Ideas in the head get out more easily if they can be tested through drawing. Making bad drawings is cheaper than making bad objects and failure at some level is what creation is all about. Over and over, we can always do better by simply doing more -thoughtfully.


This sort of drawing is not about pretty pictures, it is visual communication of a more technical and maybe personal kind. I'm so grateful for the training I had all those years ago in life drawing and technical drawing- the opportunity to spend repeated sessions over four years just connecting my mind with my hands through exploratory lines. These things became a habit and a joy.


I suppose something similar happens now to the penless generations with CAD and all the Apps, but I'm suspicious that something very direct between hand and eye will be lost if hands can no longer draw communicative or exploratory lines (or even ordinary ones) that make some sort of sense. But I guess that only applies to the small group of people who make things...








Saturday, August 26, 2017

at last, a story of inclusion



Image may contain: 6 people, people smiling, people standing
The following is a post from 'Humans in Geelong" concerning a project to build St Ayles  Skiffs, but the build of these two boats is by some Syriac people from Iraq who find themselves here in search of peace and safety. It may only be two boats and a smallish group, but this is a monumental piece of community building through education and creative effort. Stories of inclusion and empathy and shared skills are so rare but never more important than now with so many voices in the West actively trying to instil irrational fear in our populations, trying to build intolerance and prejudice from insecurity. 

A light emanates from the workshop in Deakin University Waterfront Campus. The sun is setting and most people are dispersing to the car parks at the end of a long day of lectures and studying. After a while, only a dozen people remain, working away on a project that intends to span years. The dream: a Pako Festa on water, with a dozen hand-built wooden boats bringing together a multicultural community for exercise, festivities and fun on the city waterfront.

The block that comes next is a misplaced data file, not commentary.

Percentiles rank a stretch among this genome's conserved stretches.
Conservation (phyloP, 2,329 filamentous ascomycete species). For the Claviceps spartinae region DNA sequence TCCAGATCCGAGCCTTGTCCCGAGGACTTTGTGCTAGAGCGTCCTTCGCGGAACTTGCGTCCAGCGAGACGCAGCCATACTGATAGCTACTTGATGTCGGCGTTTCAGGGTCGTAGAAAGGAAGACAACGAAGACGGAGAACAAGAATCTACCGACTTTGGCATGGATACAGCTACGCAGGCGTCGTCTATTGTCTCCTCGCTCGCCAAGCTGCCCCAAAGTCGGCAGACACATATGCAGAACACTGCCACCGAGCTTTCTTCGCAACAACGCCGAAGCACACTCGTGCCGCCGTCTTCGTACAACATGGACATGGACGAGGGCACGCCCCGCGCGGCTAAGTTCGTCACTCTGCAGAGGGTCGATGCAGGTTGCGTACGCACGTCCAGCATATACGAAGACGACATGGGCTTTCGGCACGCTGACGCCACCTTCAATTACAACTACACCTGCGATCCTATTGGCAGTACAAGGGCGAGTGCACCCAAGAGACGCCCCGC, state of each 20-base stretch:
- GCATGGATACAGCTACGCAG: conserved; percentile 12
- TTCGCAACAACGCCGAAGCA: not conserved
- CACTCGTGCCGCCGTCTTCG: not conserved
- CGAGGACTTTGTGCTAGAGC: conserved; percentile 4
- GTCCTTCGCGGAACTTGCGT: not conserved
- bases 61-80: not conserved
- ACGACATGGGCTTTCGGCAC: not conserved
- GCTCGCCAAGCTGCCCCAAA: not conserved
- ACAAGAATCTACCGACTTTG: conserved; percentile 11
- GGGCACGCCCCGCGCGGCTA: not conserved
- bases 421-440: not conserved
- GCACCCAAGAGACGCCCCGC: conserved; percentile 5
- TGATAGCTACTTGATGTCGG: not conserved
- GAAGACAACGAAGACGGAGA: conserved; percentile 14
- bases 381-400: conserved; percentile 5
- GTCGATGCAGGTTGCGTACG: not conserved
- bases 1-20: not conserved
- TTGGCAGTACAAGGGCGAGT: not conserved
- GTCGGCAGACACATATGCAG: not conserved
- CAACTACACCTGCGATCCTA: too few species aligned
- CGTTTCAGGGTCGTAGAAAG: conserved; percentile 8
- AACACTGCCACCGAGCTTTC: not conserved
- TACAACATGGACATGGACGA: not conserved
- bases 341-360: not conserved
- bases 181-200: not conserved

For many of these builders, however, they have never seen a boat before. The Syriacpeople of Iraqi who are working on the boat alongside Geelong Iranian Society - G.I.Shave escaped devastating conditions under ISIS and travelled to Australia seeking refuge from their war-torn country. 
The youngest of these is just 16 years old. For the Iraqi refugees, their ancient hometown of Bakhdida (modern-day Quaragosh) is just south of Mosel. It was occupied by ISIS and reduced to rubble in the ongoing conflict. But, Peter Doyle from the Royal Geelong Yacht Club tells me, the refugees don’t let these tragedies define them: they are focused on and enthusiastic about their future in Australia. He adds that most of their conversations focus on mundane topics such as football, and I notice small buzzing conversations across the workroom in between the buzzing of tools.
The project, launched in May this year, has a goal of building 10-12 boats. Based on Scottish coastal rowing boats of early last century, the St Ayles Skiffs were designed by Australian boat builder Iain Oughtred who now lives in Scotland. Built entirely from Australian timbers, they are delivered as flat packs and assembled with epoxy with not a screw or a nail in sight. What I really enjoyed from learning about this project was the sheer joy, enthusiasm and welcoming environment that I found myself in. It was with great enjoyment that I watched Peter rifle through his photo album of these skifs from all over the world. “Isn’t this one gorgeous!” he tells me, pointing at the photographs of handcrafted wooden skiffs in his folder. 
As for Peter himself, he is retired and is now dedicated to his passion for boats, bringing these boats and their builders down to the Waterfront for the Wooden Boat Festival Geelong in March. In an incredible feat, one of these skiffs was towed across the Nullarbor from Perth to attend last year’s festival. With many smiles and an increased knowledge of boats, I left that evening to allow the group to continue to work with the warm light of the studio emanating through the approaching night and the clangs and whirrs of the tools the only sound that remains.
I returned on a sunny Saturday morning with our photographer Phil Hines in tow and was pleased to observe the workshop in full action. Since my last visit, the very first boat created by the group had been named: Bride of Bakhdida. On the whiteboard in the workshop, the name of the boat is written in the Syriac script. That name will be written in both English and Syriac on the boat upon its completion, signifying the unity between the Geelong and Syriac communities and reflecting Australia’s multicultural nature. Further demonstrating this fusion, on the whiteboard is also a list of boat-related terminology in English, Syriac and Persian (the language of Iran). ‘Hello’ is shlama lekow in Syriac and salam in Persian. 
I spoke with Arash and Shiva about the decision for the Iranian community to collaborate with the Royal Geelong Yacht Club in building these boats but I was swiftly corrected: “It was all Peter’s idea,” Arash insisted. The glowing praise for Peter’s work and commitment to bringing Geelong’s ethnic communities together to build and use these beautiful boats was extraordinary. My final question was what they were the most excited for in the near future for the project. “Seeing the first boat on the water,” Arash replied. “That will make all the difference.”